Thank you Mrs. Hagan. What would be your answer to why Jesus made this statement. What did He mean by it. I never said that they were separated but only forsaken and only for a time. What do you think my friend?


Barbara hagan July 5, 2015 at 10:32 pm

Dear Pastor Jack,

Actually, you did say they were separated: “Part of Jesus’ agony was probably the separation from the Father. Here, for the very first time in all eternity, Jesus was separated from the Father. ”

As to what I think He meant, I don’t know and I always wondered. That’s why your article caught my eye. I’m searching for answers because sometimes I am afflicted with doubt.

Read more: http://www.whatchristianswanttoknow.com/why-did-jesus-say-on-the-cross-that-god-had-forsaken-him/#ixzz3f4tQY4ZC


Jack Wellman July 5, 2015 at 10:47 pm

Sorry, I missed that…I believe I can be separated from my family by thousands of miles but we never cease to exist as a family so even if God the Father was not in Jesus’ presence, which is the way I should have put it, they were still within relationship with one another. Does that make sense? Please let me know what you are afflicted with by doubt. Is there something that I can help you with my sister in Christ? Do you mean you have doubts about your salvation? I too have seasons of doubt but I don’t stay in them for long. Is there doubt about the security you have in your relationship with Christ? Thank you for your comment. I appreciate it. There is much I do not understand about God.


Barbara hagan July 5, 2015 at 11:45 pm

And I thank you for your kindness, too.

Yes you have clarified it somewhat. I suppose we all have seasons of doubt, which is a good way to describe it. I think my doubt has more to do with whether Christ is the only way to salvation. I have so much compassion in my heart for those who do not know Christ, yet who have what seems to be a deep faith in God as they understand Him. Can a a Father expect all His children to love Him in the same way?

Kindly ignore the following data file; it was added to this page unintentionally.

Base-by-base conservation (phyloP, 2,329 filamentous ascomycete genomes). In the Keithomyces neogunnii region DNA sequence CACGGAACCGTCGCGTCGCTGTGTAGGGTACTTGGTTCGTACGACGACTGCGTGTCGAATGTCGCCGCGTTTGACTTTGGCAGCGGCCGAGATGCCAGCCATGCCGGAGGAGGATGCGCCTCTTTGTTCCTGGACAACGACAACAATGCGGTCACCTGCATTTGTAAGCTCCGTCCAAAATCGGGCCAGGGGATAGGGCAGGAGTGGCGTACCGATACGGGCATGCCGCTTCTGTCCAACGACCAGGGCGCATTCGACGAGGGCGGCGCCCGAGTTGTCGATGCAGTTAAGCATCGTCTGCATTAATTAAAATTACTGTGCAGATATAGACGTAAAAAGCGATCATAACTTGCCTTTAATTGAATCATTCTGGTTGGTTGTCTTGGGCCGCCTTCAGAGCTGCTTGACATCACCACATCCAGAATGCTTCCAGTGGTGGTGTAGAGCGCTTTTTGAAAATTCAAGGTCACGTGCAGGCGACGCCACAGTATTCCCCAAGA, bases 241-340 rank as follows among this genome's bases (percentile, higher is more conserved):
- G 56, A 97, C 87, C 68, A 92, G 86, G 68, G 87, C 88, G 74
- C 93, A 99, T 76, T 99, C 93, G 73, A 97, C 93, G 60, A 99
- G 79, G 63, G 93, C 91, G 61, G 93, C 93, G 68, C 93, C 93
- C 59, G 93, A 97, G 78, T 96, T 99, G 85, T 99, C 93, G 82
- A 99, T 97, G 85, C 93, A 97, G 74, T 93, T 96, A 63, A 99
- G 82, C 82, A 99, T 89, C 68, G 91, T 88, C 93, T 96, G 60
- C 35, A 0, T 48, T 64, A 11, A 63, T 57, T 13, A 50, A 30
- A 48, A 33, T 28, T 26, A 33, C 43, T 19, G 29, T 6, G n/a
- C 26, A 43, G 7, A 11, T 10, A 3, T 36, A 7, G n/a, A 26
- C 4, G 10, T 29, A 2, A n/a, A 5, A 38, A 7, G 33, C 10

Ralph Phillips July 8, 2015 at 3:23 pm

Carmen, do you truly believe Jesus died and rose again and lives to be your savior today? Did you ask Him to save you and come into your life believing He hears your prayer? If so, I want to say I have been you in my walk and each time I feel that way I ask myself if I really believe in Jesus as God. And able to save. And I always say I would die for that belief. So why doubt? Its me being worthy is what I doubt, not Jesus. So I have learned no one is worthy. So I stand on Romans 10:9-11 Remember a Christian can fall on board but never over board. Pray and confess ever day and trust Him and His word, now grow in Christ. By knowing His word. Peace and Love to you.


Jack Wellman July 8, 2015 at 3:33 pm

Beautifully stated sir…love your comment that “a Christian can fall on board but never over board.” Well said. So truthful.


Harry July 19, 2015 at 11:53 am

First of all we need to understand the correct part of this event.we need to look at hebrew version of psalm 22 where david said eli eli lama albachtani rather than sabchthani,which means forsaken whereas sabchthani here refers to spared ? God didnt left jesus,if u read carefully tht time jews used to slaughter their animals and till tht time jesus who is the lamb of god asked god tht why have u spared me ?why father is taking the time ? Also note one thing we did wrong and sinned yet our father didnt left us so why would father forsake jesus who is totally innocent.the reason why there was darkness is because tht time the glory of jesus was magnified rather thn light of sun needed,as sun moon and stars are made for jesus,kindly tke thing in mind when jesus said those words the jews replied heis calling elijah,if jesus meant forsaken the n they wud hve said tht now he learnt lesson,he was claiming messiah but they replied oposite.hence jesus meant spared not forsaken


Jack Wellman July 6, 2015 at 8:24 am

Thank you Mrs/Ms Hagan.


Leave a Comment

Previous post:

Next post: